Australia v England, 1st ODI, Melbourne

Broad's rest and Finn's form stretches England

Andrew McGlashan

January 10, 2014

Comments: 26 | Text size: A | A

Chris Jordan celebrates his first wicket on ODI debut, England v Australia, 5th Natwest ODI, Ageas Bowl, September 16, 2013
Chris Jordan is one of England's pace bowlers who could benefit from the resting of others © Getty Images
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England will begin the one-day series against Australia with another significantly under-strength bowling attack after Stuart Broad was given the first two matches off following his Ashes exertions.

Broad will spend time in Melbourne and Sydney before rejoining the squad in a full capacity ahead of the third match of the series in Sydney on January 19. It means that the opening encounter at the MCG will not feature the leading bowler of the Test series from either side with Australia opting to rest Mitchell Johnson.

James Anderson had already been granted the one-day series off, so England's pace attack will come from Steven Finn, Boyd Rankin, Tim Bresnan, Chris Jordan and Chris Woakes for the first two matches, along with allrounder Ben Stokes. There remains major concerns over Finn's form - he was the only member of the Ashes squad not to play a Test - while Rankin suffered from cramps on his Test debut, and Bresnan was dropped after the fourth Test.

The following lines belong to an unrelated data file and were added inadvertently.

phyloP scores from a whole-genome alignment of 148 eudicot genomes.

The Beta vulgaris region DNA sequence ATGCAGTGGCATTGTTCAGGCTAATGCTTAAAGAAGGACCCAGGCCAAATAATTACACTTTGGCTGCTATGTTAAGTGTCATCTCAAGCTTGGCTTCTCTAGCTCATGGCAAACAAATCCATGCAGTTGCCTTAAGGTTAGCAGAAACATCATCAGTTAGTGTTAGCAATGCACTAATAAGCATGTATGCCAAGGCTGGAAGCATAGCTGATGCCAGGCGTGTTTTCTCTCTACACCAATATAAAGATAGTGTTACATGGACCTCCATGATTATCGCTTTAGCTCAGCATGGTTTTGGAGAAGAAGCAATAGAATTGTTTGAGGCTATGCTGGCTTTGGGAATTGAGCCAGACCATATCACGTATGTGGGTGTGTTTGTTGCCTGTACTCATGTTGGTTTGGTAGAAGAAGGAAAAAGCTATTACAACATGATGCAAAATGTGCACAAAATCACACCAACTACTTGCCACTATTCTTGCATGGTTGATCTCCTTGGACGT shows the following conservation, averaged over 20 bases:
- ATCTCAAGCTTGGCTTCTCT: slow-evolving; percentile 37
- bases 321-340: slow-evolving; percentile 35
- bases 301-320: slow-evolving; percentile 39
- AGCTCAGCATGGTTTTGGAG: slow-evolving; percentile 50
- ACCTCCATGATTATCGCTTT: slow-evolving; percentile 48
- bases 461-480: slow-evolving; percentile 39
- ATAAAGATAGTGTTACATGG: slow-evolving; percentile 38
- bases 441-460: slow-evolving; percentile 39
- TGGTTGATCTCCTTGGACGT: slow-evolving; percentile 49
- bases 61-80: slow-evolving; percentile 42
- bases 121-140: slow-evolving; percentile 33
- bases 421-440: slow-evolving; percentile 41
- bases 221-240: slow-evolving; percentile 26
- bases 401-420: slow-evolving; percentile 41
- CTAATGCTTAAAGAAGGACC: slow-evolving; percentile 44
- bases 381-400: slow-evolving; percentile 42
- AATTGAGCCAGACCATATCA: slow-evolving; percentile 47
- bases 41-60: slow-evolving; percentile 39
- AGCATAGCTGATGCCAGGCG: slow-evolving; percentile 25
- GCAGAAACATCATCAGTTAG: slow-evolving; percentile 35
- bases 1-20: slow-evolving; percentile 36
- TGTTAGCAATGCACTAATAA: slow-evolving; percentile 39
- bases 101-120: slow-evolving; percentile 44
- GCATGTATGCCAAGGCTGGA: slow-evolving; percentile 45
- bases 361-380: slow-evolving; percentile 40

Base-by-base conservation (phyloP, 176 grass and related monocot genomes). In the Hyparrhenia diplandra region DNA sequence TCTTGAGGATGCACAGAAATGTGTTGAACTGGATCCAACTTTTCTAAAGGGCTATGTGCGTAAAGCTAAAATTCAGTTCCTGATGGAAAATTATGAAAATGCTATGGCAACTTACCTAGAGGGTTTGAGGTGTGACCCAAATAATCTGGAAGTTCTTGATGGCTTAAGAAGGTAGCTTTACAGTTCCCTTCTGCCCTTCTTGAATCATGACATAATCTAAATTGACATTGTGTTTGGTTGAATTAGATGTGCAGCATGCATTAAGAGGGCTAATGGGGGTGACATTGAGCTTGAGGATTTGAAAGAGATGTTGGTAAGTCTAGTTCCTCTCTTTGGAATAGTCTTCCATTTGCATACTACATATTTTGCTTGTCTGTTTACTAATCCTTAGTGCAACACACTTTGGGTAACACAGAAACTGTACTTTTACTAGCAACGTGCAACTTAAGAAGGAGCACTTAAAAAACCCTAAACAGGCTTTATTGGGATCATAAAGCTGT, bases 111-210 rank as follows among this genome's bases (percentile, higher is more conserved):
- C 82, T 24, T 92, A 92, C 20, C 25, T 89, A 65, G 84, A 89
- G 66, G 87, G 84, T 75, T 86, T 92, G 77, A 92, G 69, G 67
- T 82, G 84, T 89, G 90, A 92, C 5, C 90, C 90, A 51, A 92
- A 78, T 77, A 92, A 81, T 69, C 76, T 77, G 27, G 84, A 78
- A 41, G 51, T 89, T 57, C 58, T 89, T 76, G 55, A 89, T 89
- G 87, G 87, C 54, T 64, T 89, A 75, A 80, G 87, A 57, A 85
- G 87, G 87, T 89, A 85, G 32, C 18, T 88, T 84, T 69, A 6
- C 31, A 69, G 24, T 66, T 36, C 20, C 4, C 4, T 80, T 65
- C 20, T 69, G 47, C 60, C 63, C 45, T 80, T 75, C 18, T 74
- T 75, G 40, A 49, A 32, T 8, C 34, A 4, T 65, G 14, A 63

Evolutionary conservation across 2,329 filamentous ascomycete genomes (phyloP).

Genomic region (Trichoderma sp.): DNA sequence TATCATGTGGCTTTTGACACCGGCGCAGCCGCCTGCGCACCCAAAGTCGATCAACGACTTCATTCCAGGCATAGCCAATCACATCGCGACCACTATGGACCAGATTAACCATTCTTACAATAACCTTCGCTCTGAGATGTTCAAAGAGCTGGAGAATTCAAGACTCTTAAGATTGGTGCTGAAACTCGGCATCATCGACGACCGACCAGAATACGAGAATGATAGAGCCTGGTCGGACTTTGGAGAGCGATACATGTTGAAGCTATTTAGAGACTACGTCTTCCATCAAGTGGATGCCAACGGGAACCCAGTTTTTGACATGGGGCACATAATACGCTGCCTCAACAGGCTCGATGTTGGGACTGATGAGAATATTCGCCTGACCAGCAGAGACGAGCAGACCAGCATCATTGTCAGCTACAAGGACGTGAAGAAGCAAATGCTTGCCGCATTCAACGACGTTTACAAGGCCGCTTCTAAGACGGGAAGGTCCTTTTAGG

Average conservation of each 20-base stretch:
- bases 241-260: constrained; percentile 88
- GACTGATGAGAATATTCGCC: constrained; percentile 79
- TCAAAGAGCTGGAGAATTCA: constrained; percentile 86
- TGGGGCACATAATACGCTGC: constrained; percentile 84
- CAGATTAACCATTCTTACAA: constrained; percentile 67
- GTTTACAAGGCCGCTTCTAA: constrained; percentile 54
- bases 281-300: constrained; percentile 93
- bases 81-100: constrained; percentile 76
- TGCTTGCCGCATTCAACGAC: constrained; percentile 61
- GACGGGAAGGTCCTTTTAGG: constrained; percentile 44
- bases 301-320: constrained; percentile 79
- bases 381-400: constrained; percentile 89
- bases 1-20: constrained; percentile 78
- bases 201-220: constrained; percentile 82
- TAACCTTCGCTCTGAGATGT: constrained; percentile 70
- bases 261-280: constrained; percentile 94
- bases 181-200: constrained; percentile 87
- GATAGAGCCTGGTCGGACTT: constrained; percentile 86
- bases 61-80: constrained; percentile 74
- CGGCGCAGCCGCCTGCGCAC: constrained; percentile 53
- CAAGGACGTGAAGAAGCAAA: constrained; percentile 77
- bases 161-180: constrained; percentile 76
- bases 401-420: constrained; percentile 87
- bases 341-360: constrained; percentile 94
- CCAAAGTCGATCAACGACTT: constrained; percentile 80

Jordan, 25, who was born in Barbados, made his England debut in the final match of the previous ODI series against Australia, in September, and claimed 3 for 51 at the Ageas Bowl where he impressed Ashley Giles, England's limited-overs coach, with his pace nudging the 90mph mark. With England keen to unearth some bowlers quicker than the mid-80s, Jordan is one of those likely to benefit from the resting of others during this series.

This one-day series is given added significance by the fact that the World Cup will be staged in Australia and New Zealand next year. England's opening game is against Australia, at the MCG, and although it is still 400 days away - which allows plenty of time for fortunes to change for any of the teams - it is a chance for them to begin, in a small way, the long rebuilding process after the Ashes drubbing.

Eoin Morgan, one of England's limited-overs specialists not scarred by the recent Ashes drubbing, was the man put forward to portray the image of a new start for the battered tourists: "It's important we learn from any mistakes we make and build confidence down this side of the world," he said.